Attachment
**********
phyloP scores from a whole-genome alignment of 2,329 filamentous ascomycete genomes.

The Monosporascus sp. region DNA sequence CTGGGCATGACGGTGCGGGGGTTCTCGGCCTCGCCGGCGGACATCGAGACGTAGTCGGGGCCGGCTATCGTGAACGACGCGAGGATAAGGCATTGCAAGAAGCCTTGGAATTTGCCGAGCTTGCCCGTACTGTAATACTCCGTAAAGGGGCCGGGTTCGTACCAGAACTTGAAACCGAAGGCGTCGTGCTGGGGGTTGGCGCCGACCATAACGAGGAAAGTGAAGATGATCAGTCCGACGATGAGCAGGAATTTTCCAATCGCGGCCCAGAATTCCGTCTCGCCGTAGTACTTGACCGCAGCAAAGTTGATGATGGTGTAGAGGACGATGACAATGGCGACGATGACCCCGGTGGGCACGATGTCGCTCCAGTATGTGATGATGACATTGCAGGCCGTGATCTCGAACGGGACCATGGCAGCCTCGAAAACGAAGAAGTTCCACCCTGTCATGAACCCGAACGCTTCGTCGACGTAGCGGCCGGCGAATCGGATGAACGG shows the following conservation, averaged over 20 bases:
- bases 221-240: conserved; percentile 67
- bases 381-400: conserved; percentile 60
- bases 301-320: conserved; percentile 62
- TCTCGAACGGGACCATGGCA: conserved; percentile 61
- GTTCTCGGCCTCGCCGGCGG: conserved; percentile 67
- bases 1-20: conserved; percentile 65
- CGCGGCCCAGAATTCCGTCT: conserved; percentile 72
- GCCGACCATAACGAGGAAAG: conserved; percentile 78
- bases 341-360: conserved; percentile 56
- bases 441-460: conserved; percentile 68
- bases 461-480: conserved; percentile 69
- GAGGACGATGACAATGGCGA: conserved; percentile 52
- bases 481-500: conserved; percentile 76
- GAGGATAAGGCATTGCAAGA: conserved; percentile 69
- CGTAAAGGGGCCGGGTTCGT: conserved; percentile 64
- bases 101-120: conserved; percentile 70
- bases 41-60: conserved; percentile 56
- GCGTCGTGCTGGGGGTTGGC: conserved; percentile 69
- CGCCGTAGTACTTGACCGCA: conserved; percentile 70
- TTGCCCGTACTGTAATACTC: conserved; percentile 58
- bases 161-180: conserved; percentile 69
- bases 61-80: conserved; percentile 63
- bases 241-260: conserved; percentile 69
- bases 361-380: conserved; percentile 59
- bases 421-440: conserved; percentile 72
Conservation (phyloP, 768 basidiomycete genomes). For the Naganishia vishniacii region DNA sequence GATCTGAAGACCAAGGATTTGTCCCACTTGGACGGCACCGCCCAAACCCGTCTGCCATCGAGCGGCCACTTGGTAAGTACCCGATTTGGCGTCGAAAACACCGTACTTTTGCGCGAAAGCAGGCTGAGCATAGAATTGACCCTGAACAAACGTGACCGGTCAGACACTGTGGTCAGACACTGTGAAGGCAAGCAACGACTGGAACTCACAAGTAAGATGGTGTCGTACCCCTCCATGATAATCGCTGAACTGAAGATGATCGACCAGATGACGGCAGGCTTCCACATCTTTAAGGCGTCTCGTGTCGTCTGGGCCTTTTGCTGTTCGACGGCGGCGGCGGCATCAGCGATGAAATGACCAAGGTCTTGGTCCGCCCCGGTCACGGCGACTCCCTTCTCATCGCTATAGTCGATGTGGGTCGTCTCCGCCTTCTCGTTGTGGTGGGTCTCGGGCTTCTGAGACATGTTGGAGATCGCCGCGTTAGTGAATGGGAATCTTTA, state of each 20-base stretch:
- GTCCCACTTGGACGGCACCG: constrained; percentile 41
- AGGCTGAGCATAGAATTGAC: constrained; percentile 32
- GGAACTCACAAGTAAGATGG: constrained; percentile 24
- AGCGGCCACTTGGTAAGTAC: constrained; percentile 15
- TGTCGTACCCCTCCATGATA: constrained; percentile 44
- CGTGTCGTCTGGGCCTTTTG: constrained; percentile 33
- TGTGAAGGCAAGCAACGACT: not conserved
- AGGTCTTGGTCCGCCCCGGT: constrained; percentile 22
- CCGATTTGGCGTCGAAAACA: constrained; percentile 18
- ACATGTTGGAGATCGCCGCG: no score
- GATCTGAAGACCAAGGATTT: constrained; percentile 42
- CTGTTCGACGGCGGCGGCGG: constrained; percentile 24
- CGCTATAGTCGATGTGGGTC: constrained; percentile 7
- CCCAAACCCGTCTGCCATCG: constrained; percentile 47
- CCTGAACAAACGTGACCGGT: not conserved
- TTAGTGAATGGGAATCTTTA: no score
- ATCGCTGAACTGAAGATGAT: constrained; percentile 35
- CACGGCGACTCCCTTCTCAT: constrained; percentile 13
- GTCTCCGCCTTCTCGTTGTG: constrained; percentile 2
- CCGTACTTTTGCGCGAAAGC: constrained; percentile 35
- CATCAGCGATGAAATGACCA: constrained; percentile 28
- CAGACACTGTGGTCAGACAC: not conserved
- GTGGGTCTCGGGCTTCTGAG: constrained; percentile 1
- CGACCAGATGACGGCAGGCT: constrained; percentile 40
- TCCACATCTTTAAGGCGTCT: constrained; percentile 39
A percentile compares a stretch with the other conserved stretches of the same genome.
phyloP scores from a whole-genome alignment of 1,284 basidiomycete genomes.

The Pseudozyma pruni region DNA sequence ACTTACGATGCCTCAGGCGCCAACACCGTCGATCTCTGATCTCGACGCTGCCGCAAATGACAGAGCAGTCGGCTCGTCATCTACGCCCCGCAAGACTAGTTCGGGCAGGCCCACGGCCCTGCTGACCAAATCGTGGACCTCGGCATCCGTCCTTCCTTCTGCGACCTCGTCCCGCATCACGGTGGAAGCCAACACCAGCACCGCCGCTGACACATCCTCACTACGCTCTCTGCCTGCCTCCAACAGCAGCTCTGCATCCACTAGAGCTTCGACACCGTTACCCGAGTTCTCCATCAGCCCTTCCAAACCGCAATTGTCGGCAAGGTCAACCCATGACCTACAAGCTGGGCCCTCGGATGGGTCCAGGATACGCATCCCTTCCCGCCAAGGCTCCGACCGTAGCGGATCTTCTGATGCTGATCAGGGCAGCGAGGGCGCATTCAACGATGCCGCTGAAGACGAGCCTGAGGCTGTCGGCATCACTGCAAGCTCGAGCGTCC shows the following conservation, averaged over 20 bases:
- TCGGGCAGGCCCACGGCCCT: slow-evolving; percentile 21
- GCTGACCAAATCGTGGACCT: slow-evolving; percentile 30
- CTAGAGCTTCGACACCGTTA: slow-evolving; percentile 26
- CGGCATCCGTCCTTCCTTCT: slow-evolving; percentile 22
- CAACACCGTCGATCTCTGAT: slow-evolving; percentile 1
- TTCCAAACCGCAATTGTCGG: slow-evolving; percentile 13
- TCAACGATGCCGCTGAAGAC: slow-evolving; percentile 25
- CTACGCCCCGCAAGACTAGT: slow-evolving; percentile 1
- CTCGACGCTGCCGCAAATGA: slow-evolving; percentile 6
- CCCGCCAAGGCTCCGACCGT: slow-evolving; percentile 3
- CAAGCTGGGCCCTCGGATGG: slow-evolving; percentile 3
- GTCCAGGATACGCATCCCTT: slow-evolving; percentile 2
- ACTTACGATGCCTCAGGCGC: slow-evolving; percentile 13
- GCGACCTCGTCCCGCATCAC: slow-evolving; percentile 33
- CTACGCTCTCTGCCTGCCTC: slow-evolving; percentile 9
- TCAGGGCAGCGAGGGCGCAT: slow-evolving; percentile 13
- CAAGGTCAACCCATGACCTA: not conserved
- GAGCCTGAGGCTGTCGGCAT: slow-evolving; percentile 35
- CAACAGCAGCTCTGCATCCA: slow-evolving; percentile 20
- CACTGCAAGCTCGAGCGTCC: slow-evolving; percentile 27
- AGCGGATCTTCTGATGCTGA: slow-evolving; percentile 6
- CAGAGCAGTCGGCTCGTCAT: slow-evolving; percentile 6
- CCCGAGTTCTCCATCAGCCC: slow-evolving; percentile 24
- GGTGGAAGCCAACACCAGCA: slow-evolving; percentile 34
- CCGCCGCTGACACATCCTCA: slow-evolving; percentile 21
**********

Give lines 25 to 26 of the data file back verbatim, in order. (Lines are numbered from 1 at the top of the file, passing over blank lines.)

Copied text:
- bases 241-260: conserved; percentile 69
- bases 361-380: conserved; percentile 59